Curious to hear any results from people that have experimented with such low level tweaking. My current objective is to reduce a large volume of TCP/IP socket connections that are sitting in a WAIT_STATE pending an ACK from a client that will never arrive (because the client has gone offline). It seems there are proposed mechanisms for achieving this and having the client handle the WAIT_STATE rather than the server.
I'm not sure if Apache is already doing such things, haven't delved into that code yet.
Msg#: 4004220 posted 1:32 am on Nov 1, 2009 (gmt 0)
I would use the ideas from Yslow first before trying these. I do get a lot of hanging httpd sessions, and if my sites become slow, a cron job just restarts the httpd. Not a nice solution, but works for me.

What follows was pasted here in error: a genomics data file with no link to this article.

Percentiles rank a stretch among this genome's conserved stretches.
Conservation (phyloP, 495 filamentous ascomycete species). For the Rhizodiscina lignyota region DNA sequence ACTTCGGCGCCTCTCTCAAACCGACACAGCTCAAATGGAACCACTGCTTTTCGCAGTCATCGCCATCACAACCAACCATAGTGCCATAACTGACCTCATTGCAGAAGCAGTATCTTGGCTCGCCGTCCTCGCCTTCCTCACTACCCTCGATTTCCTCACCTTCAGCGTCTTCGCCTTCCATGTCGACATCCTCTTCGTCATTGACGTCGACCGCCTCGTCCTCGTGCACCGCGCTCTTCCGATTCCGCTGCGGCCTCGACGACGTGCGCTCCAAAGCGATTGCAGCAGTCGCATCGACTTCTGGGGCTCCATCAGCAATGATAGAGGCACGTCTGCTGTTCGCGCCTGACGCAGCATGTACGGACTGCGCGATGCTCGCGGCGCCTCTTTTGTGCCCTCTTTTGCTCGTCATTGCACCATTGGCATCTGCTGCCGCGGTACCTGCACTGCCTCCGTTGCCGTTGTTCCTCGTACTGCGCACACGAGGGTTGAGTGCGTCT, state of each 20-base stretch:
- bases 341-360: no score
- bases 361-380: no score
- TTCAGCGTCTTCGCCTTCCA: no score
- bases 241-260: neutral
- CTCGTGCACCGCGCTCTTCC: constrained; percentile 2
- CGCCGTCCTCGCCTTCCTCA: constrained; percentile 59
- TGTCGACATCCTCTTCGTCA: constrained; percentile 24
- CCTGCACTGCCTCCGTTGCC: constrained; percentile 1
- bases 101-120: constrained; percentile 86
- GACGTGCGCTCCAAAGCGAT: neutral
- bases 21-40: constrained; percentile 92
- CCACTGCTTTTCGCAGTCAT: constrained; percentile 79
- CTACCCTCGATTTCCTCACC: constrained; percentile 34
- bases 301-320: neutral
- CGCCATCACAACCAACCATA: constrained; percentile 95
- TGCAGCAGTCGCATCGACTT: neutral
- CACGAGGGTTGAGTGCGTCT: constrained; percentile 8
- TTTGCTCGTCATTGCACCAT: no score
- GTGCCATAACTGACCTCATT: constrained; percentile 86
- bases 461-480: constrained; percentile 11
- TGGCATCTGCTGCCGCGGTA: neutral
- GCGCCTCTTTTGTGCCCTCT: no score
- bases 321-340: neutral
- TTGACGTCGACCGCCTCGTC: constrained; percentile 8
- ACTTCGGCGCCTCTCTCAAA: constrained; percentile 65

Also you can search at the Apache forums, or join us at the ApacheCon next week :-)
Msg#: 4004220 posted 3:05 pm on Nov 25, 2009 (gmt 0)
Have you had any good results so far with your tweaking?
It's been, let's say, interesting. I've learned a lot about the lower level workings of TCP/IP, SYN and ACK signals etc and how they can get delayed but not ignored (part of the protocol design).
But I can't say that I've found anything particularly useful just yet.
I would use the ideas from Yslow first before trying these.
I'm actually tweaking a TCP/IP based application which isn't for the web. I thought of asking because of course HTTP servers are essentially TCP/IP based. I'll take a look at Yslow though - there might be some useful config tidbits in there - thanks for the heads up.